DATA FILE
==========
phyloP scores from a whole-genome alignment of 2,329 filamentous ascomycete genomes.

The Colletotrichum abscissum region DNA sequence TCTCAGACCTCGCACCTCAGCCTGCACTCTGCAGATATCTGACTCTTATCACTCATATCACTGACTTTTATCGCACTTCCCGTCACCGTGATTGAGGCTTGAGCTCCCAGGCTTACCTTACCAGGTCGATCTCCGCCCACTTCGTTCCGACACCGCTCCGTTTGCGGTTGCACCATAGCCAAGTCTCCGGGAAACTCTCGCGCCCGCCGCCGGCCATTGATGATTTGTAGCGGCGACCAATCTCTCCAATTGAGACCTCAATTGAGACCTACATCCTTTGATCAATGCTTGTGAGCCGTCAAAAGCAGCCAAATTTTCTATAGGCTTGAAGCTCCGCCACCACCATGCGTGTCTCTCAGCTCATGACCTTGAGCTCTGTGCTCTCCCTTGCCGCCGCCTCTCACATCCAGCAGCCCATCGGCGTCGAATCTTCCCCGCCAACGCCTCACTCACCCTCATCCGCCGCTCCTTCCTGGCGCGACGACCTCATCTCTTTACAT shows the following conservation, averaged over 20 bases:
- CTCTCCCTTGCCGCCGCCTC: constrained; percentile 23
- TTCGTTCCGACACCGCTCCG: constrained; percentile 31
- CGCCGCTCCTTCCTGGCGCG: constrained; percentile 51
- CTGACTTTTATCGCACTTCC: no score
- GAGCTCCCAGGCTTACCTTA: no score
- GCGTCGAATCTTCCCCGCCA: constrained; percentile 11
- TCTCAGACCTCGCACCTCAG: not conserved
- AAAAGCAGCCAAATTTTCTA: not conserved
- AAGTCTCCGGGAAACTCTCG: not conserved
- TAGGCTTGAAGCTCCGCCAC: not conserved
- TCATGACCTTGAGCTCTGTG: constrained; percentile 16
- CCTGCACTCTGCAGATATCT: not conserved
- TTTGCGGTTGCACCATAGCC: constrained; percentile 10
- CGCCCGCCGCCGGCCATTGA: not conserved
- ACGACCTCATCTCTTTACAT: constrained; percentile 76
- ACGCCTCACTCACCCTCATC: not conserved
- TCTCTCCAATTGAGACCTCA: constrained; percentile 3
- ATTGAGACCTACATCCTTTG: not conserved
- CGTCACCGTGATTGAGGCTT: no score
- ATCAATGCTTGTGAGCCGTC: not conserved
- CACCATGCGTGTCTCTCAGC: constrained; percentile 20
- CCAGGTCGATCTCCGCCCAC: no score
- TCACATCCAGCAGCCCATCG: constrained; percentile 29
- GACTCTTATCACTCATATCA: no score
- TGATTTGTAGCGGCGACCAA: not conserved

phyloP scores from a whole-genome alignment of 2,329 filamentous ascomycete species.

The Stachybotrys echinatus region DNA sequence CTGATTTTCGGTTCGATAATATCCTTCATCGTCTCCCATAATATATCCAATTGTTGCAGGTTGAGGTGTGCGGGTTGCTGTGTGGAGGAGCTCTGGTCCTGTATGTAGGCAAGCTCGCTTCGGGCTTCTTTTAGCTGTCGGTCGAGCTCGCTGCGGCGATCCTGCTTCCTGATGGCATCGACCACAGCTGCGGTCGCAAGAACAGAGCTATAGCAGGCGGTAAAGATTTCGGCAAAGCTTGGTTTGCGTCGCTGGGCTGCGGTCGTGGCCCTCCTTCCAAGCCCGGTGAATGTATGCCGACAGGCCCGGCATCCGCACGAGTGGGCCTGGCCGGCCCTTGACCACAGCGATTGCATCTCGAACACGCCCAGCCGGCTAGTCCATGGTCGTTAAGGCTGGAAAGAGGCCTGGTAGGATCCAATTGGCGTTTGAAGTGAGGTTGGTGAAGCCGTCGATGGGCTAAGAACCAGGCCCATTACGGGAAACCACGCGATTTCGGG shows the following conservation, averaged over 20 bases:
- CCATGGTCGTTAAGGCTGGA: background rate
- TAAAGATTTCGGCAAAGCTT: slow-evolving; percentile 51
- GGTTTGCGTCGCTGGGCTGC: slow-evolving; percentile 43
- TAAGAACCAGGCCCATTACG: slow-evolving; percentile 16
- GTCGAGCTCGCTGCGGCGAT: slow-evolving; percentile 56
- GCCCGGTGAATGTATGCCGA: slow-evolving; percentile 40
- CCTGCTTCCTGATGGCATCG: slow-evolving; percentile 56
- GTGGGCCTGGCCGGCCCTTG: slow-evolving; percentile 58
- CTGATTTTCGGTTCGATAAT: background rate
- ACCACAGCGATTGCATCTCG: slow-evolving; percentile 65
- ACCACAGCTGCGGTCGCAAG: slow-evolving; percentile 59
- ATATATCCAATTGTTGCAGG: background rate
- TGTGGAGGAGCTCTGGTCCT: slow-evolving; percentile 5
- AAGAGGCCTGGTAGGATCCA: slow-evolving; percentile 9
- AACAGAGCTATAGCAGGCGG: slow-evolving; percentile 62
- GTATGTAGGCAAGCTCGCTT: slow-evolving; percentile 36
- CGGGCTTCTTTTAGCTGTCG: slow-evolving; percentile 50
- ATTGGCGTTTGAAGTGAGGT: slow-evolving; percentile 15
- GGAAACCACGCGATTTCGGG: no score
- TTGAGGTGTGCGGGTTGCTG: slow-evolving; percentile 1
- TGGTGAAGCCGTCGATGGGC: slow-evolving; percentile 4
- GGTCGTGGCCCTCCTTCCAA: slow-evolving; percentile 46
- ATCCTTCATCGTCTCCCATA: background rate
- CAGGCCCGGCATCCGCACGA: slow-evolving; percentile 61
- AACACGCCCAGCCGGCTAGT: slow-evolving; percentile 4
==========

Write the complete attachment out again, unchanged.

phyloP scores from a whole-genome alignment of 2,329 filamentous ascomycete genomes.

The Colletotrichum abscissum region DNA sequence TCTCAGACCTCGCACCTCAGCCTGCACTCTGCAGATATCTGACTCTTATCACTCATATCACTGACTTTTATCGCACTTCCCGTCACCGTGATTGAGGCTTGAGCTCCCAGGCTTACCTTACCAGGTCGATCTCCGCCCACTTCGTTCCGACACCGCTCCGTTTGCGGTTGCACCATAGCCAAGTCTCCGGGAAACTCTCGCGCCCGCCGCCGGCCATTGATGATTTGTAGCGGCGACCAATCTCTCCAATTGAGACCTCAATTGAGACCTACATCCTTTGATCAATGCTTGTGAGCCGTCAAAAGCAGCCAAATTTTCTATAGGCTTGAAGCTCCGCCACCACCATGCGTGTCTCTCAGCTCATGACCTTGAGCTCTGTGCTCTCCCTTGCCGCCGCCTCTCACATCCAGCAGCCCATCGGCGTCGAATCTTCCCCGCCAACGCCTCACTCACCCTCATCCGCCGCTCCTTCCTGGCGCGACGACCTCATCTCTTTACAT shows the following conservation, averaged over 20 bases:
- CTCTCCCTTGCCGCCGCCTC: constrained; percentile 23
- TTCGTTCCGACACCGCTCCG: constrained; percentile 31
- CGCCGCTCCTTCCTGGCGCG: constrained; percentile 51
- CTGACTTTTATCGCACTTCC: no score
- GAGCTCCCAGGCTTACCTTA: no score
- GCGTCGAATCTTCCCCGCCA: constrained; percentile 11
- TCTCAGACCTCGCACCTCAG: not conserved
- AAAAGCAGCCAAATTTTCTA: not conserved
- AAGTCTCCGGGAAACTCTCG: not conserved
- TAGGCTTGAAGCTCCGCCAC: not conserved
- TCATGACCTTGAGCTCTGTG: constrained; percentile 16
- CCTGCACTCTGCAGATATCT: not conserved
- TTTGCGGTTGCACCATAGCC: constrained; percentile 10
- CGCCCGCCGCCGGCCATTGA: not conserved
- ACGACCTCATCTCTTTACAT: constrained; percentile 76
- ACGCCTCACTCACCCTCATC: not conserved
- TCTCTCCAATTGAGACCTCA: constrained; percentile 3
- ATTGAGACCTACATCCTTTG: not conserved
- CGTCACCGTGATTGAGGCTT: no score
- ATCAATGCTTGTGAGCCGTC: not conserved
- CACCATGCGTGTCTCTCAGC: constrained; percentile 20
- CCAGGTCGATCTCCGCCCAC: no score
- TCACATCCAGCAGCCCATCG: constrained; percentile 29
- GACTCTTATCACTCATATCA: no score
- TGATTTGTAGCGGCGACCAA: not conserved

phyloP scores from a whole-genome alignment of 2,329 filamentous ascomycete species.

The Stachybotrys echinatus region DNA sequence CTGATTTTCGGTTCGATAATATCCTTCATCGTCTCCCATAATATATCCAATTGTTGCAGGTTGAGGTGTGCGGGTTGCTGTGTGGAGGAGCTCTGGTCCTGTATGTAGGCAAGCTCGCTTCGGGCTTCTTTTAGCTGTCGGTCGAGCTCGCTGCGGCGATCCTGCTTCCTGATGGCATCGACCACAGCTGCGGTCGCAAGAACAGAGCTATAGCAGGCGGTAAAGATTTCGGCAAAGCTTGGTTTGCGTCGCTGGGCTGCGGTCGTGGCCCTCCTTCCAAGCCCGGTGAATGTATGCCGACAGGCCCGGCATCCGCACGAGTGGGCCTGGCCGGCCCTTGACCACAGCGATTGCATCTCGAACACGCCCAGCCGGCTAGTCCATGGTCGTTAAGGCTGGAAAGAGGCCTGGTAGGATCCAATTGGCGTTTGAAGTGAGGTTGGTGAAGCCGTCGATGGGCTAAGAACCAGGCCCATTACGGGAAACCACGCGATTTCGGG shows the following conservation, averaged over 20 bases:
- CCATGGTCGTTAAGGCTGGA: background rate
- TAAAGATTTCGGCAAAGCTT: slow-evolving; percentile 51
- GGTTTGCGTCGCTGGGCTGC: slow-evolving; percentile 43
- TAAGAACCAGGCCCATTACG: slow-evolving; percentile 16
- GTCGAGCTCGCTGCGGCGAT: slow-evolving; percentile 56
- GCCCGGTGAATGTATGCCGA: slow-evolving; percentile 40
- CCTGCTTCCTGATGGCATCG: slow-evolving; percentile 56
- GTGGGCCTGGCCGGCCCTTG: slow-evolving; percentile 58
- CTGATTTTCGGTTCGATAAT: background rate
- ACCACAGCGATTGCATCTCG: slow-evolving; percentile 65
- ACCACAGCTGCGGTCGCAAG: slow-evolving; percentile 59
- ATATATCCAATTGTTGCAGG: background rate
- TGTGGAGGAGCTCTGGTCCT: slow-evolving; percentile 5
- AAGAGGCCTGGTAGGATCCA: slow-evolving; percentile 9
- AACAGAGCTATAGCAGGCGG: slow-evolving; percentile 62
- GTATGTAGGCAAGCTCGCTT: slow-evolving; percentile 36
- CGGGCTTCTTTTAGCTGTCG: slow-evolving; percentile 50
- ATTGGCGTTTGAAGTGAGGT: slow-evolving; percentile 15
- GGAAACCACGCGATTTCGGG: no score
- TTGAGGTGTGCGGGTTGCTG: slow-evolving; percentile 1
- TGGTGAAGCCGTCGATGGGC: slow-evolving; percentile 4
- GGTCGTGGCCCTCCTTCCAA: slow-evolving; percentile 46
- ATCCTTCATCGTCTCCCATA: background rate
- CAGGCCCGGCATCCGCACGA: slow-evolving; percentile 61
- AACACGCCCAGCCGGCTAGT: slow-evolving; percentile 4